NASA is building a roadmap for robots that could visit ocean worlds through future space missions and crack the worlds' thick, icy shells to explore subsurface seas in search of life.
Recently, the space agency revealed results from a NASA-sponsored workshop held in Feb. 2023 at which scientists and engineers gathered to discuss possible "cryobot" mission concepts. The idea is to crack through the icy exteriors of solar system moons, like Jupiter's moon Europa or Saturn's moon Enceladus, and drop a probe within that can explore the underlying liquid ocean.
The cryobot concept explored is an alternative to simply drilling into a world, and involves using a cylindrical device dispatched from a mother unit at the surface of an icy ocean world that can melt ice and therefore slip down as water flows around it and refreezes.
These probes, and this so-called "thermal drilling" technique, are currently commonly employed to investigate glaciers and ice caps on Earth, but the icy shells of worlds like Europa and Enceladus are colder and thicker. They also present behaviors that are far less predictable.
Parlaying current terrestrial thermal drilling operations into extraterrestrial environments via cryobots has been the focus of researchers supported by NASA's Scientific Exploration Subsurface Access Mechanism for Europa (SESAME) and Concepts for Ocean worlds Life Detection Technology (COLDTech) programs for several years.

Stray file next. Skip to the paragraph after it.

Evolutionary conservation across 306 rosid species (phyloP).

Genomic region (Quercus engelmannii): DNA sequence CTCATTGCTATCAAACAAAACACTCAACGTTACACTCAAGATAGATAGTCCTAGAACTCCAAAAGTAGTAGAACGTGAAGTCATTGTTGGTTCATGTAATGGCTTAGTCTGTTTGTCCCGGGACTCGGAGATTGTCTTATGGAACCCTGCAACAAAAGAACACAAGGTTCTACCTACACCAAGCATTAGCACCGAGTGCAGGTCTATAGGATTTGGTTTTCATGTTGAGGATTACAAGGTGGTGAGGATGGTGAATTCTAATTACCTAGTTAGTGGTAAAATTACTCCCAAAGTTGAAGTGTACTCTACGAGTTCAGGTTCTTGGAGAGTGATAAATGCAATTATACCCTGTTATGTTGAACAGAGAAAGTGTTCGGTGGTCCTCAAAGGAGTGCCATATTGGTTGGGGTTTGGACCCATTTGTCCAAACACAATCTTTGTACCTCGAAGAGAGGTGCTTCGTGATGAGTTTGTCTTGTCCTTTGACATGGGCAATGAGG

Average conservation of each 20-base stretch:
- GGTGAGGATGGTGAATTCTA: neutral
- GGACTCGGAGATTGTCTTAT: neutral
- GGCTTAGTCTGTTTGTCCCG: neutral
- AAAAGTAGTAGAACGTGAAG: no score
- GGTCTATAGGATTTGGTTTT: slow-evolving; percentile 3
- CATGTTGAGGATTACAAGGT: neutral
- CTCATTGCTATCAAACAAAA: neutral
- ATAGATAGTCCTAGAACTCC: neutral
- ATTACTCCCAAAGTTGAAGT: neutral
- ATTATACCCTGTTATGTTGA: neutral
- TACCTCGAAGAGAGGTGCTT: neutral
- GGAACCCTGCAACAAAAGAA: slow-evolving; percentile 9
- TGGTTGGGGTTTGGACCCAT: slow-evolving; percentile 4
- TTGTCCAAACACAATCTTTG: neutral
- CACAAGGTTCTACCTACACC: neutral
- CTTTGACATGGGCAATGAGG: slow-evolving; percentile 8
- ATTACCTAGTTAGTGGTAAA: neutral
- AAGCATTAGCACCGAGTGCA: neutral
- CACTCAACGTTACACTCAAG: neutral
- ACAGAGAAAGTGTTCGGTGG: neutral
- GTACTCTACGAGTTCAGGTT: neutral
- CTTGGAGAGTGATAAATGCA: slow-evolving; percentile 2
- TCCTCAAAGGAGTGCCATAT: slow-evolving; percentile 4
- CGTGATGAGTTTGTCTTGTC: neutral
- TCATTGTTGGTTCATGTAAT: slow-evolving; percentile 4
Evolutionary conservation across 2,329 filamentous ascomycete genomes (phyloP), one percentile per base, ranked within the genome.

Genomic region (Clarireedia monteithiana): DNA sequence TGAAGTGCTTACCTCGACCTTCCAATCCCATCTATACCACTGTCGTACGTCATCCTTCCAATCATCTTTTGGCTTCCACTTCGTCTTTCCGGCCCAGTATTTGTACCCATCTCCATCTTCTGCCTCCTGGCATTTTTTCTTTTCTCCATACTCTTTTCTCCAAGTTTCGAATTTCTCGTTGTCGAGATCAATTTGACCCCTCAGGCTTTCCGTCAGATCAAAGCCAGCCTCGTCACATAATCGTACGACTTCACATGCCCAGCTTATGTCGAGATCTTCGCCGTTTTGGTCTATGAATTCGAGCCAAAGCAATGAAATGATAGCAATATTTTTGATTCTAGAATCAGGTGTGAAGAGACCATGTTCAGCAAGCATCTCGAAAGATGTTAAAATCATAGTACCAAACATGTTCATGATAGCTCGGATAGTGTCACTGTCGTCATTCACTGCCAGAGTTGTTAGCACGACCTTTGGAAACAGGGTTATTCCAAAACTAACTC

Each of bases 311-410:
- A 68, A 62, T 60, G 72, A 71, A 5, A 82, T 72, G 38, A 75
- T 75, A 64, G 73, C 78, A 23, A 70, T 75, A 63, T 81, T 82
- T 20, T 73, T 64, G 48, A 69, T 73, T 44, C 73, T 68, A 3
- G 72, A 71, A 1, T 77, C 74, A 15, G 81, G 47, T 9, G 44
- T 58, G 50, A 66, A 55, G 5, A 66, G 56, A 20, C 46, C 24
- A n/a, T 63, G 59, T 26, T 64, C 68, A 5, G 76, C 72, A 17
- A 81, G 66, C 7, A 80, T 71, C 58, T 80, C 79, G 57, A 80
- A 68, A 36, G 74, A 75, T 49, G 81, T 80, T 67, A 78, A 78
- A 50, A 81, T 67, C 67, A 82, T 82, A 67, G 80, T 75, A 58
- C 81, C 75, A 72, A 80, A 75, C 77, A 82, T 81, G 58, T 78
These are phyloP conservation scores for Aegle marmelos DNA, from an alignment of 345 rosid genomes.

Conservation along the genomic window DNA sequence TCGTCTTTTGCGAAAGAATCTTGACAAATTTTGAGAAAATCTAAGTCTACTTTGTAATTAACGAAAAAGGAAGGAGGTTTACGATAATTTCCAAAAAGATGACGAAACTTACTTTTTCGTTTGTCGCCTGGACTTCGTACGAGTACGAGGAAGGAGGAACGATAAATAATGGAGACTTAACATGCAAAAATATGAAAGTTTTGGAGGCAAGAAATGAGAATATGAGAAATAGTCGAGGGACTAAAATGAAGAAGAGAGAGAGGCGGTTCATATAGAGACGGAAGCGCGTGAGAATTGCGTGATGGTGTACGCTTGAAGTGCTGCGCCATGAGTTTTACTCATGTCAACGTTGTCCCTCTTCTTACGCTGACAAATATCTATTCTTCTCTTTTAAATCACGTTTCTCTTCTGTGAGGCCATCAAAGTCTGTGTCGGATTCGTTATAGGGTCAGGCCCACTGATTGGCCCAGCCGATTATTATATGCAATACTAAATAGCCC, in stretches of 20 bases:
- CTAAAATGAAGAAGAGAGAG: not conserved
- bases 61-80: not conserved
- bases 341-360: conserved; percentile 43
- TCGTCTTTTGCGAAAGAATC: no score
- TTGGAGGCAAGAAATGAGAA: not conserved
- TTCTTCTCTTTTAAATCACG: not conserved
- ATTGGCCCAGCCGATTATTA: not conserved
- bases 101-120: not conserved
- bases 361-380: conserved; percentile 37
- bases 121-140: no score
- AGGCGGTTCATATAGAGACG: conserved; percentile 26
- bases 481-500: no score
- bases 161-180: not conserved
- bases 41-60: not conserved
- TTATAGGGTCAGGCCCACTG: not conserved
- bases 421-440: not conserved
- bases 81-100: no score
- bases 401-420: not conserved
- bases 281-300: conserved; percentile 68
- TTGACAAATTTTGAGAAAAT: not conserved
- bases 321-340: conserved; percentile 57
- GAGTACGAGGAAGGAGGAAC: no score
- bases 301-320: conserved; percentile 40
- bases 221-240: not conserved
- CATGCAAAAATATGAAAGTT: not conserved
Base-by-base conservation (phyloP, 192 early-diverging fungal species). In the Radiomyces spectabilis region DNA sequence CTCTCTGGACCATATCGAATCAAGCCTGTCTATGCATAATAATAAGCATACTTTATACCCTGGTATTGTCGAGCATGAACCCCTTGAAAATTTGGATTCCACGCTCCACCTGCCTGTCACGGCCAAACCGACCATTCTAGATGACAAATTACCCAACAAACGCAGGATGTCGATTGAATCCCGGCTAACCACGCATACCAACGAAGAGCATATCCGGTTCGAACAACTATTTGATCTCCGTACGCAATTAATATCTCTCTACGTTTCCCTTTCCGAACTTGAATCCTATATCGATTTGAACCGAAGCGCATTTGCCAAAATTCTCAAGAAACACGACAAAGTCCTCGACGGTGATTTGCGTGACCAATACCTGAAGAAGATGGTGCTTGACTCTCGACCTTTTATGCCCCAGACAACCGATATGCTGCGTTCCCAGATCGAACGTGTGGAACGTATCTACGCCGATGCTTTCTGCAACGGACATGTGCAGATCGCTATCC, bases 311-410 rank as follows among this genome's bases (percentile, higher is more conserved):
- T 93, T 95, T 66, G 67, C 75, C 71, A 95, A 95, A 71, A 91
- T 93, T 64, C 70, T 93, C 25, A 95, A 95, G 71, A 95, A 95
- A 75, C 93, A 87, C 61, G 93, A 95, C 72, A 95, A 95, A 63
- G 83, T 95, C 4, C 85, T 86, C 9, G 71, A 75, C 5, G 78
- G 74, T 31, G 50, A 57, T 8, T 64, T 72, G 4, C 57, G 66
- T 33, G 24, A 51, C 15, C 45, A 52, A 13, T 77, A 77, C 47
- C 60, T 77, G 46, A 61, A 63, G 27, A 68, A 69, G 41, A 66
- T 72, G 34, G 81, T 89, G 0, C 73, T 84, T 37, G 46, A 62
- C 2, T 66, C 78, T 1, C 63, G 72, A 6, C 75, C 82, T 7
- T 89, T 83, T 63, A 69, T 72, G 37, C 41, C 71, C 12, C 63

While these were the four key elements of ocean world exploring cryobots discussed by the around 40 attendees of this workshop, other things were looked at, such as instruments that can sample and analyze collected liquids, ice anchoring systems to secure surface-based modules, and materials to coat the surface of the cryobot that won’t corrode in alien environments.
The overall outcome of the mission planning exercise was that there is a great deal of work to be done, but a cryobot mission to icy solar system worlds is feasible.
This ultimately means that finding life on other worlds is more plausible than ever before.